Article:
Beer Pong Tour contest fueled on H2O; State law keeps city players cool.
WORCESTER - The scene at Jillian's Saturday afternoon was, hours later, likely playing out in dorm rooms and frat houses and at parties across the region.
Pairs of 20-somethings faced each other across an 8-foot table, beers in one hand, a pingpong ball in the other. With determination, they took turns throwing the balls into plastic cups. At Jillian's, the cups were filled with water. At Saturday night parties, they were likely filled with other liquids.
"We're trying to make this a sport, not a drinking game," said Sam Pines, 26, founder and CEO of the World Beer Pong Tour, which stopped in Worcester Saturday and featured about 25 teams of two. The teams were vying for a three-night stay in Atlantic City, N.J., and a chance to qualify for a tournament there in June, which features a $50,000 grand prize.
"People don't realize that there are a lot of serious players of beer pong," said Mr. Pines, whose quest to get the game recognized as a sport started in 2005, when he formed a weekly league with roommates at Marist College. "People are more about the sport; as you can see, we don't even have beer in the cups."
The fact that the teams were playing with water wasn't entirely by choice. Mr. Pines acknowledged that laws governing drinking establishments in Massachusetts prohibit the game from being played with alcohol.
The game rules are relatively simple and can vary slightly, depending on the organization running tournaments. Two teams of two players stand on either side of an 8-foot table and line up 10 fluid-filled cups in a triangle formation. Players take turns "shooting" a pingpong ball at the other side's cups. When a ball lands in a cup, that cup is removed from the table. Traditionally, the opposing player would remove the ball and drink the beer in the cup. The team that removes all of the other side's cups first wins.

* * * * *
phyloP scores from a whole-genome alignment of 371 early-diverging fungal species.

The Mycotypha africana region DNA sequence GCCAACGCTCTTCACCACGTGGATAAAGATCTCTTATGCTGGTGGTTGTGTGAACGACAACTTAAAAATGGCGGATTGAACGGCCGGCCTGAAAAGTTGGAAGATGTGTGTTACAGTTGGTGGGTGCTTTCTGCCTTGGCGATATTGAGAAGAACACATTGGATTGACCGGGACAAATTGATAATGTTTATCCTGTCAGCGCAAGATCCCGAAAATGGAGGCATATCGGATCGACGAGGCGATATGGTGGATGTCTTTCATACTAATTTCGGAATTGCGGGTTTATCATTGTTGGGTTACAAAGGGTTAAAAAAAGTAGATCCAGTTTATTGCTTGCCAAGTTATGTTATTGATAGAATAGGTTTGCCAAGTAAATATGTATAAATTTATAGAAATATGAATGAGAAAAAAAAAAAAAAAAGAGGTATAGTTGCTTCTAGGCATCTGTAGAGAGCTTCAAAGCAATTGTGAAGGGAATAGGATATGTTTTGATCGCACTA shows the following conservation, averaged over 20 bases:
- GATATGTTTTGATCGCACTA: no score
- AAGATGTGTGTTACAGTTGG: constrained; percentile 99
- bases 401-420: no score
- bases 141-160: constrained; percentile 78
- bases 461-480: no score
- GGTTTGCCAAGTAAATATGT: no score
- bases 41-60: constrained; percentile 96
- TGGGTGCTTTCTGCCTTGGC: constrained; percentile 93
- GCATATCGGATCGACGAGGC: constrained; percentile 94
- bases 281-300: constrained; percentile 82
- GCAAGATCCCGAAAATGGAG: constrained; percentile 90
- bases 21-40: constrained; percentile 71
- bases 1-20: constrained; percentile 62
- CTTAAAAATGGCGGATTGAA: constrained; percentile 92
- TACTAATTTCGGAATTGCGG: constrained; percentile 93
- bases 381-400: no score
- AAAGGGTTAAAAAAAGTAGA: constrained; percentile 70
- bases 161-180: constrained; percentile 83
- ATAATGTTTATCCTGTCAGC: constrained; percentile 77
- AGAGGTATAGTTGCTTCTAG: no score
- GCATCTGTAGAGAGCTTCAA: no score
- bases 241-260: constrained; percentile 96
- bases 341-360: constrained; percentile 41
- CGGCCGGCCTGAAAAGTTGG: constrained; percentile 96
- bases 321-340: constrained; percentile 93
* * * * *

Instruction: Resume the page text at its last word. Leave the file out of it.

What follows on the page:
Some players Saturday could be heard grumbling after learning that World Beer Pong Tour rules don't require a shooter's elbow to stay behind the table. Eliminating this common rule can give an advantage to taller players.
David Erickson, a 23-year-old plumber from Grafton, played in the tournament with his pong partner, Nate Smith of Millbury.
The pair had just won their first round, and Mr. Erickson casually sipped on a beer while waiting for his next game.
The team plays every Thursday night at Jillian's in a local beer pong league, Snatch Alley. Their biggest prize has been $800 in an Atlantic City competition.
"Some teams will drink a lot, but we just kind of sip on our beers and don't let it affect us," he said.
Even at private parties, he said, he has seen a gradual switch from beer to water in the cups, mainly because of hygiene and a revulsion for drinking beer that a dirty pingpong ball has landed in.
Mattieu Jendrewski, 24, drove from Danielson, Conn., to participate in the tournament; in the past, he has driven as long as four hours for a competition.
"To me, it's a competitive sport. We don't come out to get drunk," he said. "Past a certain extent, the drinking can mess people up. But a few beers can help. With three or four in me, I' m pretty calm and my shots are rolling off smoothly."
CUTLINE: (1) The World Pong Tournament takes place at Jillian's on Saturday, with tables lined up during the competition. Teams compete across the tables. (2) Nate Smith of Millbury watches his pingpong ball head for a cup at the opposite end of the table.(3) Anthony Karpowich of Spencer, left, and Christopher Buckley of Worcester watch a ball drop.
PHOTOG:T&G Staff Photos/MARK C. IDE
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|Title Annotation:||LOCAL NEWS|
|Publication:||Telegram & Gazette (Worcester, MA)|
|Date:||Mar 1, 2010|
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